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Influence of Inclination Angle and Surface Texture of the Plate on Friction and Transfer Layer Formation

[+] Author Affiliations
Pradeep L. Menezes, Kishore, Satish V. Kailas

Indian Institute of Science, Bangalore, India

Michael R. Lovell

University of Wisconsin-Milwaukee, Milwaukee, WI

Paper No. IJTC2009-15198, pp. 467-469; 3 pages
doi:10.1115/IJTC2009-15198
From:
  • ASME/STLE 2009 International Joint Tribology Conference
  • ASME/STLE 2009 International Joint Tribology Conference
  • Memphis, Tennessee, USA, October 19–21, 2009
  • Conference Sponsors: Tribology Division
  • ISBN: 978-0-7918-4895-1 | eISBN: 978-0-7918-3862-4
  • Copyright © 2009 by ASME

abstract

In the present investigation, unidirectional grinding marks were attained on the steel plates. Experiments were then conducted using pins of Al-Mg alloy against the prepared steel plates using an inclined pin-on-plate sliding tester. The goal of the research is to understand the influence of grinding mark direction and inclination angle of hard material on the friction and transfer layer formation during sliding. The inclination angle of the plate was held at 0.2°, 0.6°, 1°, 1.4°, 1.8°, 2.2° and 2.6° in the tests. The pins were slid both perpendicular and parallel to the grinding marks direction. Experiments were conducted under both dry and lubricated conditions on each plate in ambient environment. Results showed that the coefficient of friction and formation of transfer layer depend on the grinding marks direction and inclination angle of the hard surfaces. For a given inclination angle, the coefficient of friction and transfer layer formation were found to be more for the pins slid perpendicular to the unidirectional grinding marks when compared to parallel to the unidirectional grinding marks under both dry and lubricated conditions. The stick-slip phenomenon was observed only under lubricated conditions at the highest tilt angle for the sliding perpendicular to the grinding marks direction. These variations could be attributed to the extent of plane strain conditions taking place at the asperity level during sliding.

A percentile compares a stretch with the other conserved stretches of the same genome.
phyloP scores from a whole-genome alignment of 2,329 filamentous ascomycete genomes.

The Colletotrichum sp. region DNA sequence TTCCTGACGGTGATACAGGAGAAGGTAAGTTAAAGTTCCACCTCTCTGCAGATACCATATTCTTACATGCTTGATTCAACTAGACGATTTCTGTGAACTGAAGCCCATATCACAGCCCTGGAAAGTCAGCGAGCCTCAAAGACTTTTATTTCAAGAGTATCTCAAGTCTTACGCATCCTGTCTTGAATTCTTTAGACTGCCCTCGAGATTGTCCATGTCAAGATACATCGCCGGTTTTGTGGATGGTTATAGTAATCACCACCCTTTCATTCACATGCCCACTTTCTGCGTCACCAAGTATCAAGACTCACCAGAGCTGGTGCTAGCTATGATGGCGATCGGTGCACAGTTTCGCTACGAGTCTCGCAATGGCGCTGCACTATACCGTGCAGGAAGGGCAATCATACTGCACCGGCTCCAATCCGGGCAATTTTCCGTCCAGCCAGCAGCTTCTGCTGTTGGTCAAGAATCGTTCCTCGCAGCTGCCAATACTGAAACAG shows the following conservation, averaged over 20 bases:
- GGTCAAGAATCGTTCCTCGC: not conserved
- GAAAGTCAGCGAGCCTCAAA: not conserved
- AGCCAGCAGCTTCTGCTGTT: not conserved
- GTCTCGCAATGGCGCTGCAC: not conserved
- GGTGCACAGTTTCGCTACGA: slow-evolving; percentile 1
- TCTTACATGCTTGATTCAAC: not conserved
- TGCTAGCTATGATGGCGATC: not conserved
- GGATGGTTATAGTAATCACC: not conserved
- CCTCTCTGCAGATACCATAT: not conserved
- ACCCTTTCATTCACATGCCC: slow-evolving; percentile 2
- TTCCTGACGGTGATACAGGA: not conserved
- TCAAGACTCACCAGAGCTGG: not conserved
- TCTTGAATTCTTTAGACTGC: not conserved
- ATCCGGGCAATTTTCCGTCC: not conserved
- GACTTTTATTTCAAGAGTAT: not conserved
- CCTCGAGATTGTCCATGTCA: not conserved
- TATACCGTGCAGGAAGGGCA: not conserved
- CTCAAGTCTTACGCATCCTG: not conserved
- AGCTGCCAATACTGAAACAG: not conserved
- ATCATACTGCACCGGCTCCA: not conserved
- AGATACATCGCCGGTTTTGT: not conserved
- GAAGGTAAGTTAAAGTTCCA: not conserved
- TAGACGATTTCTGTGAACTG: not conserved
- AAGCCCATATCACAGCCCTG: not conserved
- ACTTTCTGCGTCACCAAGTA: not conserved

Copyright © 2009 by ASME

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